Listeria monocytogenes, Shigella flexneri, and Rickettsia conorii are three bacterial pathogens that are able to polymerize actin into ‘comet tail’ structures and move within the cytosol of infected cells. The actin-based motilities of L. monocytogenes and S. flexneri are known to require the bacterial proteins ActA and IcsA, respectively, and several mammalian cytoskeleton proteins including the Arp2/3 complex and VASP (vasodilator-stimulated phosphoprotein) for L. monocytogenes and vinculin and N-WASP (the neural Wiskott-Aldrich syndrome protein) for S. flexneri. In contrast, little is known about the motility of R. conorii. In the present study, we have analysed the actin-based motility of this bacterium in comparison to that of L. monocytogenes and S. flexneri. Rickettsia moved at least three times more slowly than Listeria and Shigella in both infected cells and Xenopus laevis egg extracts. Decoration of actin with the S1 subfragment of myosin in infected cells showed that the comet tails of Rickettsia have a structure strikingly different from those of L. monocytogenes or S. flexneri. In Listeria and Shigella tails, actin filaments form a branching network while Rickettsia tails display longer and not cross-linked actin filaments. Immunofluorescence studies revealed that the two host proteins, VASP and α-actinin colocalized with actin in the tails of Rickettsia but neither the Arp2/3 complex which we detected in the Shigella actin tails, nor N-WASP, were detected in Rickettsia actin tails. Taken together, these results suggest that R. conorii may use a different mechanism of actin polymerization.
A group of unrelated pathogenic microorganisms including several bacteria (Listeria, Shigella and Rickettsia) and one virus (Vaccinia) have independently developed an apparently similar actin-based mechanism that is essential for their intercellular spread (Lasa et al., 1998; Dramsi and Cossart, 1998). L. monocytogenes is a gram positive bacterium, responsible for food-borne infections leading to severe septicaemia, meningo-encephalitis and abortion in pregnant women (Gray and Killinger, 1966). The gram negative bacterium S. flexneri is the etiological agent of bacillary dysentery among higher primates and humans (Labrec et al., 1964). L. monocytogenes and S. flexneri are facultative intracellular pathogens. The gram negative bacterium R. conorii and its closely related species R. rickettsii, are obligate intracellular parasites, responsible for spotted fevers (Raoult and Roux, 1997; Winkler, 1990).
Rickettsia, Listeria and Shigella grow and replicate within the host cytoplasm and behave similarly in infected tissue-cultured cells with an apparently identical infectious cycle. After entry into the cell and escape from the phagocytic vacuole, bacteria, free in the host cytoplasm, recruit and polymerize host actin around them. This actin coat then rearranges into a tail located at one pole of the bacterium. The continuous process of actin assembly propels the bacteria inside the cytosol (Heinzen et al., 1993; Mounier et al., 1990; Teysseire et al., 1992; Tilney and Portnoy, 1989). As shown for Listeria, actin polymerization takes place at the posterior end of the bacterium and the actin tail remains stationary in the cytoplasm while the bacteria move away (Theriot et al., 1992). Electron microscopy studies, mainly performed in L. monocytogenes-infected cells, have enabled the analysis of the structural organization of the actin tail. The intracytoplasmic Listeria tails are composed of short, cross-linked actin filaments, with their fast growing barbed ends oriented towards the bacteria (Tilney et al., 1990, 1992a,b; Tilney and Portnoy, 1989). In contrast, tails within cell membrane protrusions were shown to contain long actin filaments (Sechi et al., 1997).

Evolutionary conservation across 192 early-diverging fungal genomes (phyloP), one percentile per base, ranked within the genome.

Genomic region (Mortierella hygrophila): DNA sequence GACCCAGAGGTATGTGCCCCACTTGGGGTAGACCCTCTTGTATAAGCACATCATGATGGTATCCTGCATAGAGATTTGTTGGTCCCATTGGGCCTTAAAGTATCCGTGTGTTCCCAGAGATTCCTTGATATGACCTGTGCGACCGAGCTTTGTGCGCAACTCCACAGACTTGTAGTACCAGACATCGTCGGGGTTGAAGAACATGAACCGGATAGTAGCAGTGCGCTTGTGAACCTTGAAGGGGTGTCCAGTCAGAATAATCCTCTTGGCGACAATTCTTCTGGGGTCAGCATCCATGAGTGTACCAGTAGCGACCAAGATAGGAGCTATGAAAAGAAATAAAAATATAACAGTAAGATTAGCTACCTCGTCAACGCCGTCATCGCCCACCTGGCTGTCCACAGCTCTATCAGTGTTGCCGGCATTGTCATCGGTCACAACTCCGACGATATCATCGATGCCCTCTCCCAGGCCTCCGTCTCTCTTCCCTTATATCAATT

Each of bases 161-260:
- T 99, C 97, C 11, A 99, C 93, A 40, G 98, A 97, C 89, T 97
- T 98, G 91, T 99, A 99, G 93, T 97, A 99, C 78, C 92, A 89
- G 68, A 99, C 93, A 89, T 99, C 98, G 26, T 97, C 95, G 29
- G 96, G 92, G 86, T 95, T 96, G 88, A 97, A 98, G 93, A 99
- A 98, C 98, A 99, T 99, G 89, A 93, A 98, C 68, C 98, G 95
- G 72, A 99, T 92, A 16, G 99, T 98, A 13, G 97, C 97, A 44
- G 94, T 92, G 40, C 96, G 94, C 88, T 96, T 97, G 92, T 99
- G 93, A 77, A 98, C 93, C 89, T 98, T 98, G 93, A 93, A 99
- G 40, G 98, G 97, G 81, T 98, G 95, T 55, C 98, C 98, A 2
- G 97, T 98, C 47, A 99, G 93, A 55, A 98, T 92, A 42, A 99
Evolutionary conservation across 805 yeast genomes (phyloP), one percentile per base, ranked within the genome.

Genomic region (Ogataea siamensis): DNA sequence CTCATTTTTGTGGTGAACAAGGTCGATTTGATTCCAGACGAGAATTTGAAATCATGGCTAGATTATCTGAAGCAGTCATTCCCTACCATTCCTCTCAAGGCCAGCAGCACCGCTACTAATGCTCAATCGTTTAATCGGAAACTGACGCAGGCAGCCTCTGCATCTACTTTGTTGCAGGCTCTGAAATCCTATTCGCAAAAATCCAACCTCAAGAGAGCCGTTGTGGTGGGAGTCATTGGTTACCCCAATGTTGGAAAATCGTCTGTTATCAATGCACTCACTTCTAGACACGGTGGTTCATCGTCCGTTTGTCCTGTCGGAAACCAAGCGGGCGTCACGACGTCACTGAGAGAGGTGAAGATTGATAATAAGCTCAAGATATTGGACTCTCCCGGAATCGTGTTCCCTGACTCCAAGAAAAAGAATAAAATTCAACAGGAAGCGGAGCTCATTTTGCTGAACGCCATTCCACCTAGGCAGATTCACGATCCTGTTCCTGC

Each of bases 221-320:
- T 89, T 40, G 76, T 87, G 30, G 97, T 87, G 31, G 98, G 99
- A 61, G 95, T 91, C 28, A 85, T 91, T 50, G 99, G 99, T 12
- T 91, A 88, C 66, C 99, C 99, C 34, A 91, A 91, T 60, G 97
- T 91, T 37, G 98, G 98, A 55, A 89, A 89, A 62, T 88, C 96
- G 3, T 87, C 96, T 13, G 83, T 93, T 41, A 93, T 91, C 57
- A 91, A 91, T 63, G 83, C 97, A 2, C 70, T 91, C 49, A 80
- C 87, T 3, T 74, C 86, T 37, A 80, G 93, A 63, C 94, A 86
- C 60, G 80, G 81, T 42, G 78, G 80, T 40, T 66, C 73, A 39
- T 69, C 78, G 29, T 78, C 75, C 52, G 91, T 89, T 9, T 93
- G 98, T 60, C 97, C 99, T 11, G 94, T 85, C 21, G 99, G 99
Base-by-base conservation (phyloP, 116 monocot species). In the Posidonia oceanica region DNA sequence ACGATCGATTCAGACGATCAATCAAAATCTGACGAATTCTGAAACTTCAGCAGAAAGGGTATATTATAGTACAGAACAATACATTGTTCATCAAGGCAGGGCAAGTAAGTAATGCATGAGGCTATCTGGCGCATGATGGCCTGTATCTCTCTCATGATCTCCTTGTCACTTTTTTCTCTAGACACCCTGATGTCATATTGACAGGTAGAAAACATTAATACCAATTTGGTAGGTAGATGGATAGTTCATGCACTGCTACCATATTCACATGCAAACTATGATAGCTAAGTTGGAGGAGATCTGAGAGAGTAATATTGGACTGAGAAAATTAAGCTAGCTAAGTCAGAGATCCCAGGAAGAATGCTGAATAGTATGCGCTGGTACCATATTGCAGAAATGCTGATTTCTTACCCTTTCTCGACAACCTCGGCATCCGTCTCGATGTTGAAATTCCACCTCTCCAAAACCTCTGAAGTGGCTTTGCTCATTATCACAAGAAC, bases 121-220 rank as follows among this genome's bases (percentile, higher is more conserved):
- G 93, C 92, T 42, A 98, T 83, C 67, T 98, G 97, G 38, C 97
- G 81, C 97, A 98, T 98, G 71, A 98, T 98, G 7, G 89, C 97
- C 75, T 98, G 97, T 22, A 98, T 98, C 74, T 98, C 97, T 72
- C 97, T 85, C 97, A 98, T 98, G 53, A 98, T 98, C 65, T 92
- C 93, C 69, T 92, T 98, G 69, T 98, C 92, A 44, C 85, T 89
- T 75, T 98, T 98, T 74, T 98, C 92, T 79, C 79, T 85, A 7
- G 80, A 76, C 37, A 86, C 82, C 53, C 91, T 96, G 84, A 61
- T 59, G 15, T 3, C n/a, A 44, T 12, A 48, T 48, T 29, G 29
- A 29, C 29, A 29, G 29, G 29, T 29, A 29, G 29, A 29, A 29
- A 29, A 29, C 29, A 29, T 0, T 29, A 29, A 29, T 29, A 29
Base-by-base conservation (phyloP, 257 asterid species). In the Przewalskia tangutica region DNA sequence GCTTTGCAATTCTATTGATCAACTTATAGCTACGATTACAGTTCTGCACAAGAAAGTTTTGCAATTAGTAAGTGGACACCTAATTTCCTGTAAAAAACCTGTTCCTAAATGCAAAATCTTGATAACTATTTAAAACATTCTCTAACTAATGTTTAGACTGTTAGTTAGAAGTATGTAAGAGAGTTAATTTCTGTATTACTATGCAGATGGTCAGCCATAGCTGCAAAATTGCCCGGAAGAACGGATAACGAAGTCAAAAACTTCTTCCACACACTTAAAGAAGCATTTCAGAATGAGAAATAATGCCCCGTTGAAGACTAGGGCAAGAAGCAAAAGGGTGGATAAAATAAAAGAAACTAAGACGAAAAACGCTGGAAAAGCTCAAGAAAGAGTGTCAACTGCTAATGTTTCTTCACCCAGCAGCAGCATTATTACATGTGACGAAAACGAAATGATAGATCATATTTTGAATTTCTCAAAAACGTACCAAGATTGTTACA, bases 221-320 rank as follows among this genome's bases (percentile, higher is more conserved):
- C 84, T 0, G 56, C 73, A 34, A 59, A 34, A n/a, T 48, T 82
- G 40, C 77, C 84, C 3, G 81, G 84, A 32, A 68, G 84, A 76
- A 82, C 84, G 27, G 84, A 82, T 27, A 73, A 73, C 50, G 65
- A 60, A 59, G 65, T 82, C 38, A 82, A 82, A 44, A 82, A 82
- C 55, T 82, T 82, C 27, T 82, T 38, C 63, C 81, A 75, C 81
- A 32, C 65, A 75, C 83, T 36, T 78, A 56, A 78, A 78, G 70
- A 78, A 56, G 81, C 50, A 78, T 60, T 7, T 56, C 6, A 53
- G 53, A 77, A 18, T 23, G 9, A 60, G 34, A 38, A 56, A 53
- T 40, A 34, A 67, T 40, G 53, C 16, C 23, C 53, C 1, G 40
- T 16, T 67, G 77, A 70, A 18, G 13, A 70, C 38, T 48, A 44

Genetic approches have led to the identification of two bacterial genes involved in this process, actA for L. monocytogenes (Domann et al., 1992; Kocks et al., 1992) and icsA (virG) for S. flexneri (Bernardini et al., 1989; Lett et al., 1989; Makino et al., 1986). These two genes are necessary and sufficient to induce actin assembly and movement in cell free extracts (Goldberg and Theriot, 1995; Kocks et al., 1995). The bacterial proteins ActA and IcsA do not share any sequence homology, but share a common property, i.e. they both are asymmetrically distributed on the bacterial surface and colocalize with the site of actin assembly in infected cells. This polar distribution would play a key role in actin-tail formation and movement (Goldberg et al., 1993; Kocks et al., 1993). Regions in ActA and IcsA involved in the actin polymerization process have been identified. ActA is a 610 amino-acid protein consisting of three domains. The N-terminal domain (ActA-N, amino acids 1-233) contains all the necessary elements for motility (Lasa et al., 1995, 1997). The central domain (ActA-P, amino acids 234-394) made of repeats rich in proline residues is not absolutely essential but stimulates movement. The C-terminal domain (ActA-C, amino acids 395-585) is involved in anchoring ActA to the bacterial membrane (Lasa et al., 1995, 1997). IcsA is an outer membrane protein of 1102 amino acids consisting of two domains, IcsAα and IcsAβ The IcsAβ autotransporter domain (residues 759-1102) allows translocation across the outer membrane of the amino-terminal IcsAα domain (residue 53-758) (Suzuki and Sasakawa, 1995). The IcsAα domain contains two regions critical for the actin polymerization process, a glycine-rich repeat domain (residues 103-319) and the 320-508 domain (Suzuki and Sasakawa, 1995). No intrinsic polymerization activity has been detected for ActA or IcsA and there is no indication that ActA and IcsA can bind directly to actin. These observations have led to the proposal that ActA and IcsA may be modified inside cells or recruit some cellular factors. Several cytoskeletal proteins have been localized to the tails by immunofluorescence (Lasa et al., 1998). They include the Arp2/3 complex, VASP, α-actinin, cofilin, ezrin, N-WASP and CapZ. Their function has only been addressed in the case of α-actinin, cofilin and the Arp2/3 complex for L. monocytogenes (Carlier et al., 1997; Dold et al., 1994; Rosenblatt et al., 1997; Welch et al., 1997b, 1998; Chakraborty et al., 1995) and N-WASP and vinculin for S. flexneri (Laine et al., 1997; Suzuki et al., 1996, 1998). The Arp2/3 complex was shown to cooperate with ActA to nucleate actin assembly at the bacterial surface (Welch et al., 1998) but no direct interaction with ActA has been reported. In contrast, VASP and its homologue MENA were shown to bind directly to ActA in vitro (Gertler et al., 1996) and to colocalize with the front of the actin tails in infected cells. However, deletion of the VASP binding region in ActA does not abolish actin polymerization (Lasa et al., 1995, 1997; Niebuhr et al., 1997), suggesting that VASP is not essential for the process.